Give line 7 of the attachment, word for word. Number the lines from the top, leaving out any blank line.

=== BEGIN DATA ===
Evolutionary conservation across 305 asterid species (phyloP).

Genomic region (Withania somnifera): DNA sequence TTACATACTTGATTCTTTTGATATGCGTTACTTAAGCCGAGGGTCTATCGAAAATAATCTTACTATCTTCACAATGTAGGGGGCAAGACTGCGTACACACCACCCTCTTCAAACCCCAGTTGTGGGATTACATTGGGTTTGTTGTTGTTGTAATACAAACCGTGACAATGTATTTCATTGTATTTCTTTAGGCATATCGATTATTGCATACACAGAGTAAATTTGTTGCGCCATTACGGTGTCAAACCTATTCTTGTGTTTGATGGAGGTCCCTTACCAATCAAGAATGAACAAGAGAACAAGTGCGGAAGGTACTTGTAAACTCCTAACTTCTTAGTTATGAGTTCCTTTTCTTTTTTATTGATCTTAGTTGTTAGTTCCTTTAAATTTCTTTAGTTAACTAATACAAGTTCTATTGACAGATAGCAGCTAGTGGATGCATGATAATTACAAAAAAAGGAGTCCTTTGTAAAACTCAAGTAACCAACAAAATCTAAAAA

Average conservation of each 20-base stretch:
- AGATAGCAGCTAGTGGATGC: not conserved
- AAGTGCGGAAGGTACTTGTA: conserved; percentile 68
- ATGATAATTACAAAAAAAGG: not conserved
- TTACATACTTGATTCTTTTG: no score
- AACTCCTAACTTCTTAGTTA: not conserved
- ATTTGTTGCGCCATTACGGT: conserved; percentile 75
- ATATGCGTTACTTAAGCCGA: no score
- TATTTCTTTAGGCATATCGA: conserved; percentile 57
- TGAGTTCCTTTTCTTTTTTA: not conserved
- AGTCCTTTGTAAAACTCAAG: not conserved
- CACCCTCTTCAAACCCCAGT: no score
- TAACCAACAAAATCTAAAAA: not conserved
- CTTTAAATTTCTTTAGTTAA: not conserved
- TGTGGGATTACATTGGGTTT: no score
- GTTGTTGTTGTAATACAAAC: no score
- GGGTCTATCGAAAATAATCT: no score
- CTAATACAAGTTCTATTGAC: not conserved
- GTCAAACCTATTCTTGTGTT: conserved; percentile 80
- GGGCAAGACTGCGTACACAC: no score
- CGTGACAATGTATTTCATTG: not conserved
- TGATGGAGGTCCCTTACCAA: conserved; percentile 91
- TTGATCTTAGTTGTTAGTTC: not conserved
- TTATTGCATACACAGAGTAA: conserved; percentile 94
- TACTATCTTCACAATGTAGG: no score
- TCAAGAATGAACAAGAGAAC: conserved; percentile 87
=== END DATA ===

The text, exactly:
- TTACATACTTGATTCTTTTG: no score